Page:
Retailers say less overbuying will keep store shelves filled

Supermarkets say if people would buy in the "standard way," to provide for a few days, empty shelves will fill up again.

The chances you’ll see hand sanitizer, toilet paper and other hard-to-find items return for good to now-empty store shelves will increase greatly if people stop “overbuying” and return to normal shopping practices, several retail business representatives said during a telephone news conference Tuesday.

“The system is being taxed specifically because of fears a store might close,” said Chelsea Minor, a spokeswoman for Raley’s Supermarkets. If people would buy in the “standard way,” to provide for a few days, empty shelves will fill up again.

Minor and four other representatives of grocery and pharmacy chains took part Tuesday in the fourth of a series “coronavirus telephone town hall” news conferences moderated by state Sen. Steve Glazer, D-Orinda, whose district includes much of Alameda and Contra Costa counties. A similar phone conference Sunday brought together county health officers and health providers from the two counties.

Representatives of four companies said they’re committed to keep stores open, and that fears of closures should not drive stockpiling of certain goods. Giving stores time to restock, and not taking more than you need, are important. “We have a solid supply chain … it’s just a matter of getting that stuff onto the shelves and keeping it there long enough for more consumers to get it,” said Kelly Ash, chief lobbyist for the Sacramento-based California Grocers Association. “The supply is safe, but that’s going to come with everybody taking a breath, and purchasing only what they need.”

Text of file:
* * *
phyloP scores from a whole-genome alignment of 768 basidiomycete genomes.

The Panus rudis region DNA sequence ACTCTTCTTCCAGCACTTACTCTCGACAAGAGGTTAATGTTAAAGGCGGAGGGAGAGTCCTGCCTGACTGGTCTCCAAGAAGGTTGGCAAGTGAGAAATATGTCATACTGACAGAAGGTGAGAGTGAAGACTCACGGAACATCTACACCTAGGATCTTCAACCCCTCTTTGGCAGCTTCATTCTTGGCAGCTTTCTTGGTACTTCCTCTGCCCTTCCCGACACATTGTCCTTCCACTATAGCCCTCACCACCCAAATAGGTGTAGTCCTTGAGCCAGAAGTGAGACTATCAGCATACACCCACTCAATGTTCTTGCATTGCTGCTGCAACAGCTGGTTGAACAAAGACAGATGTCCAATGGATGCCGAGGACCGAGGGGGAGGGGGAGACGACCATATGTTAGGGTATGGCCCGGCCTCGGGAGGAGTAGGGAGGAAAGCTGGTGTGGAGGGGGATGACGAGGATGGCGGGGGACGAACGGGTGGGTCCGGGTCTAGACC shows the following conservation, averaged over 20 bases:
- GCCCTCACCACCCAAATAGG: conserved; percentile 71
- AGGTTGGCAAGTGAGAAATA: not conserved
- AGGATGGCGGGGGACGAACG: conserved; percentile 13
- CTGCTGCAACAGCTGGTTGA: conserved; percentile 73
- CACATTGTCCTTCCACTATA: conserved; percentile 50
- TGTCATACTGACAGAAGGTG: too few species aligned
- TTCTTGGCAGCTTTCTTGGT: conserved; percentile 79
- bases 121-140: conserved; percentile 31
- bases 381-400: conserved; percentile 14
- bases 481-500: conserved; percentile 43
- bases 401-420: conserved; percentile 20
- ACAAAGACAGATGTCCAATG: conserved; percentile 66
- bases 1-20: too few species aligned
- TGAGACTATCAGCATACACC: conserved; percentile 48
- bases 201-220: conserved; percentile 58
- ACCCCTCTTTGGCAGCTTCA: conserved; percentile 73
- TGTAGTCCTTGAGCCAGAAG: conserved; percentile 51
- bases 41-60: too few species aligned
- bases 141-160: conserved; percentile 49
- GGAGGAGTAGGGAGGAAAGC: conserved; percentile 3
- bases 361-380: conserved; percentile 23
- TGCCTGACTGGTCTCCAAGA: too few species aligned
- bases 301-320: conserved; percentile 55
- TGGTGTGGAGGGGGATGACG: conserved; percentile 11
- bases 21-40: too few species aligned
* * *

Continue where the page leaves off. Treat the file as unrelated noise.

Keeping people safe in the stores is another concern now, particularly in terms of “social distancing.” Store spokespeople on Tuesday said some steps are already happening, especially in pharmacies. Maureen Cormier, a vice president of CVS Health, said that waiting-area chairs at pharmacies have been moved farther apart, or removed altogether, with customers asked to wait outside or in their cars. Coming next, she said, could be physical spacing requirements in the stores; many stores’ policies are still being crafted.

Washing hands and using hand sanitizer will remain key elements in staying safe in the coronavirus era. The spokespeople acknowledged Tuesday that there’s nothing stopping people from touching items in the stores and leaving them for others to pick up and buy. But Minor of Raley’s said the odds of the virus being present on fresh fruit and vegetables are relatively long, and that a basic produce wash is effective.

A produce managers’ bigger concern, Minor said, is keeping the shelf surfaces clean. The reusable grocery bags more and more shoppers use, however, are a different story. “That’s always been a concern,” Ash said. “Bags need to be washed like hands.” Glazer suggested that the 10-cent fee for store bags should be waived during the coronavirus scare; Ash said that will be discussed.

While some suggestions have been made to set aside some times for seniors and other vulnerable groups to shop away from the general population. But the retail spokespeople Tuesday didn’t support that idea, saying having seniors and others stay at home is the safest course for them. Instead, they said their companies are beefing up delivery capacity for seniors and everyone else. Store employees also need to stay safe. Stefan Van Wyk, a regional vice president with Rite Aid drugstores, said employees there are being issued “sanitation kits” with hand sanitizer, disinfectant spray and soap.

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